A US$30,000 prosecutors office was on Friday handed over to the Police department in New Amsterdam, Berbice, Region Six (East Berbice-Corentyne).
The facility falls under the Criminal Justice System Support Project being rolled out by the Legal Affairs Ministry.
The building which is located in the compound of Central Police Station will be used as the Court Superintendent office.
Speaking at the commissioning on Friday, Legal Affairs Minister Anil Nandlall explained that the Criminal Justice System Support Project seeks to ensure that Guyana has a criminal justice system which is modern and efficient which can deliver justice in a timely manner.
The project he explained has several components. However, he noted that a person’s right to justice is just as important as their right to health care and education.
“So important it the right to be protected by the law and to be afforded a justice system that ensures that your rights and freedoms are respected and protected,” Nandlall outlined.
Justice, he added, goes two ways even though many sections of society seemingly only push for the interest of the accused. Nandlall noted that crimes and wrongs are not only committed against the criminal victim, but also the State and the public good.
“The interest of the accused is very important and forms the fundamental upon which the criminal justice system rests but another polar is the rights of the victims or the rights of the State of the public’s interest in the administration of criminal justice.” He further outlined that while a defendant has a right to retain a lawyer of his/ her choice to ensure that he gets a fair trial and that his interest is protected, this is only one component of the criminal justice system.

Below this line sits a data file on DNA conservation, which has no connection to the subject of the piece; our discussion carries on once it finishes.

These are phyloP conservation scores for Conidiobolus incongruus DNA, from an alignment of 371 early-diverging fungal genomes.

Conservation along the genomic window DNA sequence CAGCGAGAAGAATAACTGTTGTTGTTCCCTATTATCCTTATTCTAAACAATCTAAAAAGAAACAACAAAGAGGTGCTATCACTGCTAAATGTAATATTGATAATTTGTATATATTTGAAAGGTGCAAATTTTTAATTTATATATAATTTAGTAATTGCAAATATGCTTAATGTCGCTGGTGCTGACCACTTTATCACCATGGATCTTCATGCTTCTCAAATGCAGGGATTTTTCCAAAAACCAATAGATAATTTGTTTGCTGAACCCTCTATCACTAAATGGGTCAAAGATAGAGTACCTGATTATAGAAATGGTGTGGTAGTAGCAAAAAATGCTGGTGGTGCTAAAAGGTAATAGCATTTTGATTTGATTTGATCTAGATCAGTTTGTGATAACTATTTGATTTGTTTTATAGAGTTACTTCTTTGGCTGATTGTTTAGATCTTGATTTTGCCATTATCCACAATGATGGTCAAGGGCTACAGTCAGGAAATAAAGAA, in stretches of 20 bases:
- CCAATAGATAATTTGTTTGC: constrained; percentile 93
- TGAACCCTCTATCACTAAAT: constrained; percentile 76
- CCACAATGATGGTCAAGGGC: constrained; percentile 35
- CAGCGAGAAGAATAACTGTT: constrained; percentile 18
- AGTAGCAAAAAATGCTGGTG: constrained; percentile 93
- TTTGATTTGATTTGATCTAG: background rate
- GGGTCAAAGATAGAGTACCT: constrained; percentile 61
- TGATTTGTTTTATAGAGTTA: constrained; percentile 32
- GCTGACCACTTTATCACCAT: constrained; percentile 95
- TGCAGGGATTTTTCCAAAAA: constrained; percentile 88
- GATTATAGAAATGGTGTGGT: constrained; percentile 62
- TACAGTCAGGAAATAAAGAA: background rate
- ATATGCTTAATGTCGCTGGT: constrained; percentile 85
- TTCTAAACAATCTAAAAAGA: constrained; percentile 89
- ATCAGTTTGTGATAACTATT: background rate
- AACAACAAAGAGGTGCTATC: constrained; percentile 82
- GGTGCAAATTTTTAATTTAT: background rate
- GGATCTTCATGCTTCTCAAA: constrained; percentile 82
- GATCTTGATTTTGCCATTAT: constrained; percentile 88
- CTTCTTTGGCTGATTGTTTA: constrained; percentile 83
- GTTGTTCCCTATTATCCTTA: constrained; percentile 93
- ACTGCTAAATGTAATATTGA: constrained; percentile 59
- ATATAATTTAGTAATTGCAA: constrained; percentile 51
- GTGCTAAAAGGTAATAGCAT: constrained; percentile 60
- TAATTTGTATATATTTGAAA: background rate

“The other component is the victim’s interest, the State’s interest and the public good and it is the harmonious balance of those two interests that ensure that there is true delivery of criminal justice,” the Attorney General said.
Meanwhile, Regional Chairman David Armogan also speaking at the commissioning ceremony said many are disappointed at the kind of justice meted out for them. He noted that there have been many complaints from victims of crime who feel aggrieved.
“They feel aggrieved when these matters go to court and for a lack of evidence and poor prosecution services the matters are dismissed,” the chairman said, adding that this is not fair to those who suffer harm and injury.
“At the same time too, it is not fair to the person who might have committed the crime having to be incarcerated for years some times before the case is called,” he said, pointing out that this has resulted in prisons in Guyana being overcrowded.
Armogan noted that the State has the additional burden to use financial resources to keep persons incarcerated. “It puts a burden on the country’s finances which could have been otherwise used in other important services like health and education.”
The criminal justice system improvement project is being supported by foreign funding agencies and has the training of police officers as one of its components.
Meanwhile, Nandlall explained that persons who acquired a Bachelor of Law degree and who for whatever reason have not pursued the legal certificate in law will be invited into the police force where they will be trained in a prosecutorial program and have them join the prosecutorial ranks at the bar table at Magistrate Courts across the country.
Nandlall disclosed that close to 60 expressions of interest have been received from Bachelor of Law degree holders.
Currently, the Legal Affairs Ministry is trying to hire the services of a consultant to design the prosecutorial training program. Arrangements are already being made with the University of Guyana.